Why are so few homes for sale in the Bay Area?

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Rain wasn’t the only thing in short supply over the winter. The Bay Area housing market has also been suffering from an inventory drought.

Real estate activity always slows in winter, but the number of homes and condos sold in the Bay Area in January and February were the lowest in seven years for those two months, according to CoreLogic Dataquick.

The plunge in sales reflects a lack of supply, not a lack of demand.

“On well-located remodeled homes (on the Peninsula), you could have eight to 12 offers and probably two will be at asking and the rest will be over asking. The numbers over asking could be hundreds of thousands of dollars,” said Jim Meader, a broker with Today Sotheby’s International Realty in San Carlos.

The Arden, a 267-unit condo development in San Francisco’s Mission Bay, sold out last fall even though owners can’t start moving in until the third quarter of this year, said Alan Mark, president of the Mark Co.

At the current rate of sales, it would take roughly 1.3 months to sell all of the existing homes and condos on the market in San Francisco, according to the San Francisco Association of Realtors. In a normal market, more balanced between buyers and sellers, it takes three or four months.

Everyone knows the supply of new homes in the Bay Area is falling far short of job and population growth, but the number of existing homes being put up for sale is also near record lows in many areas.

In San Mateo County, only 329 single-family homes hit the market in February, the lowest number for that month since at least 1998, when MLSListings Inc. started keeping track. In Santa Clara County, the number was 934, also a record low.

Numbers from Realtor and MLS sources generally do not include new condos because most developers do not list new units on the Multiple Listing Service, or list just a few.

They also do not include homes that never enter an MLS. Realtors say these “off-market” listings are a growing part of the industry and could account for some of the apparent shortage.

But DataQuick numbers include both new-condo sales and off-market listings because it pulls data from county recorders’ offices. And its sales numbers are still undeniably low.

So why is inventory so tight?

Fear of buying

The reason you hear most often is that people are afraid to put their homes on the market because they won’t be able to buy another one in the Bay Area.

“The move-up market is pretty much frozen,” said Matt Fuller, an agent with Zephyr. “Even if you can do great on the sale of your property, you are terrified to enter the market as a buyer.”

Sellers who accept all-cash offers, which accounted for about a quarter of all Bay Area sales last month, may find themselves scrambling to find a replacement home because cash deals close quickly.

When that happens, “We negotiate very long rent backs, or they move into temporary housing,” said Ira Serkes, a Realtor in Berkeley.

Some owners are doing what what Dorothy and Michael Catangay did when they sold their home in Gilroy in May. The couple wanted to move to the Villages, a 55-and-older community in San Jose. When they started looking in the fall of 2013, “there were about 10 or so homes in our price range. By the beginning of 2014, we noticed it was down to maybe three or four,” Dorothy said.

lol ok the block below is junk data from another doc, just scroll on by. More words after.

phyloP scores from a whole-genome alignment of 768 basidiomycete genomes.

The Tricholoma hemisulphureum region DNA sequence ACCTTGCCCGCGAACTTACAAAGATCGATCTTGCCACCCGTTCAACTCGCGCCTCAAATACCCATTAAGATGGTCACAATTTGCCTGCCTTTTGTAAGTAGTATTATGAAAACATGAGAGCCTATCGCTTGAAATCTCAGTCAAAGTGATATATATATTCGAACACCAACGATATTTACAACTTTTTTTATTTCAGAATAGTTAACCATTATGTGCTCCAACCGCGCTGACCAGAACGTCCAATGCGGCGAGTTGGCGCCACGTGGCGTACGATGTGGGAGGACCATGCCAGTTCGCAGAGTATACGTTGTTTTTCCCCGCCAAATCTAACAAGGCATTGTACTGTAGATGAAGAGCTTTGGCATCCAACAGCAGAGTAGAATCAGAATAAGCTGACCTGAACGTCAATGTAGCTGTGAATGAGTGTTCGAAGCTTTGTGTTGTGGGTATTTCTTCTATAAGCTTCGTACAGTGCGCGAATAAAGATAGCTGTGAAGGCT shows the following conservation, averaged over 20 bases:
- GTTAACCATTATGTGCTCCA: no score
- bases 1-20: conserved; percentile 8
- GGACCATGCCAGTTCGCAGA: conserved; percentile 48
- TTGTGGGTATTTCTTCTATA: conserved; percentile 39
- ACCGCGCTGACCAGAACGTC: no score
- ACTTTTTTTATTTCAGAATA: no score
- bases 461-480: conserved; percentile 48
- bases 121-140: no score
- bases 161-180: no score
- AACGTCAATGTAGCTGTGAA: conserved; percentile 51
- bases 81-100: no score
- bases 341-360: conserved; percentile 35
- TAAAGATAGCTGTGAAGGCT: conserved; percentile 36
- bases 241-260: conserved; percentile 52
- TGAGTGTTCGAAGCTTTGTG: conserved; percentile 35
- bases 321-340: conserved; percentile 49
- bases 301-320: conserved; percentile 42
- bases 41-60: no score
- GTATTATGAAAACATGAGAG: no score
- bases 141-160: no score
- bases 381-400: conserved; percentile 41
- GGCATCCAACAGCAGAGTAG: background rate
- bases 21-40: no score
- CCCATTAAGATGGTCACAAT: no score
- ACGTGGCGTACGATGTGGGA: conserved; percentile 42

Taking the advice of their broker, Quincy Virgilio, they made the sale of their Gilroy house contingent on their ability to get an offer accepted on a replacement home within 21 days. “We were fortunate,” Dorothy said. The couple found a new home at the Villages within two days of accepting an all-cash offer on their Gilroy home.

Foreclosures & TICs

Inventory is also shrinking because post-foreclosure sales have dried up. “After the bubble burst, foreclosures added to the inventory, especially of affordable homes,” Trulia chief economist Jed Kolko said.

Foreclosure resales accounted for just 4.5 percent of all Bay Area resales in February, compared with a peak of 52 percent in February 2009, DataQuick said.

In San Francisco, the sale of tenancy-in-common units, another affordable option in which two or more parties share ownership, have also plummeted. “TIC sales are down from 724 in 2007 to 295 in 2014,” said Patrick Carlisle, chief market analyst with Paragon Real Estate. The sale of two- to four-unit buildings, which were frequently sold as TIC properties, have also fallen sharply. “I think a lot of this has to do with aggressive changes to tenant-eviction law and condo-conversion laws.”

An influx of foreign owners could also be holding back supply because many see their homes as long-term investments, or a way to get out of their home country.

Rent, don’t sell

Thanks to soaring rents and low interest rates, a growing percentage of people who buy a new home are renting out their old one instead of selling it.

“If you bought a home in 2009 through 2011, at prices 35 to 50 percent below today’s, refinanced your mortgage at 3.5 to 4 percent, and the average asking rent in the city for a 2-bedroom is something like $4,500, it can make very compelling financial sense to rent your home out if you don’t have to sell, especially when CDs are paying 1 percent interest,” Carlisle said via e-mail. “The Airbnb phenomenon can only be adding to this.”

Taxes

Taxes are also dissuading some owners from selling. When homeowners sell their primary residence, they can exclude up to $250,000 in profit ($500,000 if married) from capital gains tax. In pricier areas, “the capital gains exemption, at half a million, is just a drop in the bucket,” said Ken DeLeon of DeLeon Realty in Palo Alto.

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